What Are Dangerous Goods?
Dangerous goods may be pure chemicals, mixtures of substances, manufactured products or articles which can pose a risk to people, animals or the environment if not properly handled in use or in transport.
Under EC Directive 96/35, Dangerous Goods Safety Advisers (DGSA) have been required by law since 1 January 2000. Any company undertaking carriage, packing, loading, filling or unloading as a main activity and are doing so with goods that are greater than the limited quantity provisions must appoint a DGSA.
Dangerous Goods Legislation
Under the Health & Safety at Work Act 1974 (section 33, as amended) for failing to implement a service improvement notice or observe a prohibition notice there is a maximum penalty of a £20,000 fine and/or 12 months imprisonment in the lower courts, with an unlimited fine and/or 2 years imprisonment for the higher courts.
In May 2015 the HSE successfully prosecuted two UK companies £20,000 each for their roles in an incident which was deemed an ‘immediate risk’ to public safety. Further details here.
You can train a member of staff or use a company that specialises in providing dangerous goods safety advice. A DGSA must hold a vocational training certificate (VTC) and pass the Scottish Qualification Authority (SQA) examination which must be revalidated every 5 years.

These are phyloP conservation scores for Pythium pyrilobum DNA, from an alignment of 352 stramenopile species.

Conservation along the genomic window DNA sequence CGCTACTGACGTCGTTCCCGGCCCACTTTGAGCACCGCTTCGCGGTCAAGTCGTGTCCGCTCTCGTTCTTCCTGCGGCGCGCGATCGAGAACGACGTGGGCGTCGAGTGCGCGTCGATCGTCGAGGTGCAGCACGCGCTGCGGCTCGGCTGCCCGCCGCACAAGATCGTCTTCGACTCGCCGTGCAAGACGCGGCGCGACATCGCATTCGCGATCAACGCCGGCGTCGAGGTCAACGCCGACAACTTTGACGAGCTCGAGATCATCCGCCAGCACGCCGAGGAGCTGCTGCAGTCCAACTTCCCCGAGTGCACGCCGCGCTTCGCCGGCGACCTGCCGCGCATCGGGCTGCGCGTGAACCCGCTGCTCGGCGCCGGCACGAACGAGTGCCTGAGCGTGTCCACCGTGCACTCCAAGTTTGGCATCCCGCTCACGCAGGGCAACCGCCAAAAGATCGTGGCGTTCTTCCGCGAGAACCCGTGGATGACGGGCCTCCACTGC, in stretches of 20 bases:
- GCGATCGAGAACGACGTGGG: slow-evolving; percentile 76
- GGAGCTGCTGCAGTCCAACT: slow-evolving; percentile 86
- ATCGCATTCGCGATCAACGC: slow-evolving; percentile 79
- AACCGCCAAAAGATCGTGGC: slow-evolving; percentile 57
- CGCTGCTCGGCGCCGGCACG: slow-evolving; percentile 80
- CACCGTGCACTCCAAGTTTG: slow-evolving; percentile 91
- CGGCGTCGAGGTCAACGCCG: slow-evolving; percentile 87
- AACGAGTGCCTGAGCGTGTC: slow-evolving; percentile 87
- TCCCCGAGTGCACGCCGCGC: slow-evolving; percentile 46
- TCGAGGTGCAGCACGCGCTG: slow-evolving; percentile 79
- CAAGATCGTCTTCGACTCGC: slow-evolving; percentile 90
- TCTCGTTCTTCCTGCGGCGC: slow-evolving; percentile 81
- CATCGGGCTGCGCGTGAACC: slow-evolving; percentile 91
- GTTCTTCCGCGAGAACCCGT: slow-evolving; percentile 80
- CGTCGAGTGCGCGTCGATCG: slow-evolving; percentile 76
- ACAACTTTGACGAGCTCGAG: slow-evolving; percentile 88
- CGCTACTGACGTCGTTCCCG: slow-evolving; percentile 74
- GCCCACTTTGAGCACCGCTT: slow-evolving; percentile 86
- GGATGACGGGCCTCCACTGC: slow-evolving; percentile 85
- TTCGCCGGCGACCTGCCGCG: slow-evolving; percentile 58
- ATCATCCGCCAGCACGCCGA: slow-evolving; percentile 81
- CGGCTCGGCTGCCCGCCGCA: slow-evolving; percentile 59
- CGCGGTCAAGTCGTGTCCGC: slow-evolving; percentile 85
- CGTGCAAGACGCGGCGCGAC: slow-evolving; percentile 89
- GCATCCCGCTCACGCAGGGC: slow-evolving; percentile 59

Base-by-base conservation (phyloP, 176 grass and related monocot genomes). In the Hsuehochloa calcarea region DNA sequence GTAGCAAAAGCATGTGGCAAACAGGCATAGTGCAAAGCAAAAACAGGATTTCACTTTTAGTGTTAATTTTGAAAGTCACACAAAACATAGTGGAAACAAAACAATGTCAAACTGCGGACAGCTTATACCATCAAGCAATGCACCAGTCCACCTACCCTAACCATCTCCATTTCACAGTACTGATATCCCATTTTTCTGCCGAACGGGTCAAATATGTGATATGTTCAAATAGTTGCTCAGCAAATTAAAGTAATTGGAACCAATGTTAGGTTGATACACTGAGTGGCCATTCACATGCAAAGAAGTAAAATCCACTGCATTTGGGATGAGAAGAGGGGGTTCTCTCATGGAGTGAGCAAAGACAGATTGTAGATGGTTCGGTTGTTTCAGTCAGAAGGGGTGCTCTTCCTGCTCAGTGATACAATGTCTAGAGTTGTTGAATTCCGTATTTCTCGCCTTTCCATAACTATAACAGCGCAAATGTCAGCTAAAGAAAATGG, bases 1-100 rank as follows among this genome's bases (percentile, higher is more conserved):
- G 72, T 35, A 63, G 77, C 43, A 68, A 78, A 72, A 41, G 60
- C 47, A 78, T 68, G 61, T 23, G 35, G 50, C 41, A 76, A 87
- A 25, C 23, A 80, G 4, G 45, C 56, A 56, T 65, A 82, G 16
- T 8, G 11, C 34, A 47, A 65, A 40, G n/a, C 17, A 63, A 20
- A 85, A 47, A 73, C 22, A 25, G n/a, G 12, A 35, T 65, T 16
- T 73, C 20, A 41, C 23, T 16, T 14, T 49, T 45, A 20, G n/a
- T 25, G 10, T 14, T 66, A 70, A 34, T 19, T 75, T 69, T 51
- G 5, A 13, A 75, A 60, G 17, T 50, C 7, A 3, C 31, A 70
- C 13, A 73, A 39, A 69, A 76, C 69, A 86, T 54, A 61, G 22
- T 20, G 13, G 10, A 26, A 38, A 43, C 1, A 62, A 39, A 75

A DGSA has specific duties laid down in chapter 126.96.36.199 of the ADR Regulations. It is an individual who holds the DGSA qualification. Companies can be left exposed if an employee holding a DGSA certificate leaves the business. DGSA exams are costly and held every 3 months or so and there is an 8 week period after exams before a result is available. This leads to lengthy delays before another member of staff can be re-qualified and in position. For this reason, many companies appoint a consultant DGSA.
In addition to DGSA which comes under the ADR Regulations, we include IMDG (Sea) and ICAO/IATA (Air) advice as part of our DGSA consultancy service. Based on an island, it goes without saying we have to consider the other modes of transport in a dangerous goods journey!
There are a few instances where a DGSA is not required, (ironically, often a Dangerous Goods Safety Adviser is required to tell you you don’t necessarily need one!) Examples of these are:
-If you are involved in dangerous goods undertakings occasionally
-You’re only receiving dangerous goods and they are consumed on site (i.e the consignee with no re-loading)
- They’re in limited quantities (check with a DGSA)
- You’re moving them a very short distance e.g. between buildings on an industrial estate
- You’re using a private vehicle.